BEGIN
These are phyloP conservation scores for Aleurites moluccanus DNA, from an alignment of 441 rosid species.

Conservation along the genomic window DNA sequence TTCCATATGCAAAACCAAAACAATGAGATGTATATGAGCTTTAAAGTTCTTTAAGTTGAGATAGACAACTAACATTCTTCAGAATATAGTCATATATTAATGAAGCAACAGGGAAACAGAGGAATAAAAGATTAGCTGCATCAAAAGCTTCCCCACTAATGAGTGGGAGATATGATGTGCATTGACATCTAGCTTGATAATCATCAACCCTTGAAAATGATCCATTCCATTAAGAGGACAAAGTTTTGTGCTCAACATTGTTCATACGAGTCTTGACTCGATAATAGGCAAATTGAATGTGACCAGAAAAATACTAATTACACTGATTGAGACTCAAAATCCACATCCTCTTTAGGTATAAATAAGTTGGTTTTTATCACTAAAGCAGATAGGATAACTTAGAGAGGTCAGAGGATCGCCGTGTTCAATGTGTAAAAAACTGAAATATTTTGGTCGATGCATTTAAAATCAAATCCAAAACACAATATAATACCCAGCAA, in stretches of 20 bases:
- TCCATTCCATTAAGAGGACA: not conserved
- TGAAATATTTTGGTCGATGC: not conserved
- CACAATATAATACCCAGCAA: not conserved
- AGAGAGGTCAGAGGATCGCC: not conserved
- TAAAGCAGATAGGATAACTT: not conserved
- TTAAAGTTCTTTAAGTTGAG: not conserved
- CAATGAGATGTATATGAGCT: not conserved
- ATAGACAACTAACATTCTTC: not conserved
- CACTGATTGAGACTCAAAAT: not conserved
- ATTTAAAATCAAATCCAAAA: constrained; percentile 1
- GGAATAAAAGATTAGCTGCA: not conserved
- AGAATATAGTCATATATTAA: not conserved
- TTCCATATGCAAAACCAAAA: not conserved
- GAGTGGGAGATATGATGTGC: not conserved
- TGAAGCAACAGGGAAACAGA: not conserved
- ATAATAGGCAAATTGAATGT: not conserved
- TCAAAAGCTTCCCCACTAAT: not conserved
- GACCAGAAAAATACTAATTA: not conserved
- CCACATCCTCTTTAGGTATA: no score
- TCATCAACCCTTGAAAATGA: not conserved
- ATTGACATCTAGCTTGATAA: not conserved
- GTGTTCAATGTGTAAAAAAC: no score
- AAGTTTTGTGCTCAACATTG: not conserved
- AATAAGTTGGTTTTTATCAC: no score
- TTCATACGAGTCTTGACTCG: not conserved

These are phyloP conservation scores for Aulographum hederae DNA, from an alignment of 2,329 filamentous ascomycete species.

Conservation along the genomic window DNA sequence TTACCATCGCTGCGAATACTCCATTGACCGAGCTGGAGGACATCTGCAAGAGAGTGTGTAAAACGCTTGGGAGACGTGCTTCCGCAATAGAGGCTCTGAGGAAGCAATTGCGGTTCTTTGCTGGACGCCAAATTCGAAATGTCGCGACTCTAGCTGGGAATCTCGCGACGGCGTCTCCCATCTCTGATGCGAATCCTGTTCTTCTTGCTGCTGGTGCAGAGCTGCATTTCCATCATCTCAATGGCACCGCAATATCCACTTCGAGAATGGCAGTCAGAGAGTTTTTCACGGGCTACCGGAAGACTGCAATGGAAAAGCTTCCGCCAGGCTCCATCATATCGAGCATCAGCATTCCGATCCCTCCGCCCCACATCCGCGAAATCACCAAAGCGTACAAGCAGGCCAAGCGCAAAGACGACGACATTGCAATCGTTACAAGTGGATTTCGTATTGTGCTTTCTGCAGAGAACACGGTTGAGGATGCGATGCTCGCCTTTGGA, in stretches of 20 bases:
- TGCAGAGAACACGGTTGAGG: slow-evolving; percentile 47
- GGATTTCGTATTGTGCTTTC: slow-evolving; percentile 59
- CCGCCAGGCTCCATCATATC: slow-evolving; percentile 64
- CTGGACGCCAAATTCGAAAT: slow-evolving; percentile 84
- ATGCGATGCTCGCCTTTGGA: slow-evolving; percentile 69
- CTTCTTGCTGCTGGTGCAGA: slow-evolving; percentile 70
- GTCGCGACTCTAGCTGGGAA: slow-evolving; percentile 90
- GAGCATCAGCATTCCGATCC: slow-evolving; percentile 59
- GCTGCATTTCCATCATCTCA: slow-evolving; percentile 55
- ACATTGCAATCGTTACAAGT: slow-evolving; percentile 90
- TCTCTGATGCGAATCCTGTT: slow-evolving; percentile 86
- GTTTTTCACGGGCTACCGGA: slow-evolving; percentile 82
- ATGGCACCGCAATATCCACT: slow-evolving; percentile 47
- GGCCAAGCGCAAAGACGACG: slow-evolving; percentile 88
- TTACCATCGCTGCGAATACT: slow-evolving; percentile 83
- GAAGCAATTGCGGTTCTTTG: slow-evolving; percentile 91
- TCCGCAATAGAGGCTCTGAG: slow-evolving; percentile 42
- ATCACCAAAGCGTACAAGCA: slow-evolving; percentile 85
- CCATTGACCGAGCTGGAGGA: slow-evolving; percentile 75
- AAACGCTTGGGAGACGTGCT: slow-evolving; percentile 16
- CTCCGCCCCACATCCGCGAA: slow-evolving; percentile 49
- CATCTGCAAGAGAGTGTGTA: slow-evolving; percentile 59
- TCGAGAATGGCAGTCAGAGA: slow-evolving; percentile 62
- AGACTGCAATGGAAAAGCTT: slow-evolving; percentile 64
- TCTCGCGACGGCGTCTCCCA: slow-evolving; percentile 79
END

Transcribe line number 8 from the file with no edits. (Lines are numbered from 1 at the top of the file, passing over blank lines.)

- TTAAAGTTCTTTAAGTTGAG: not conserved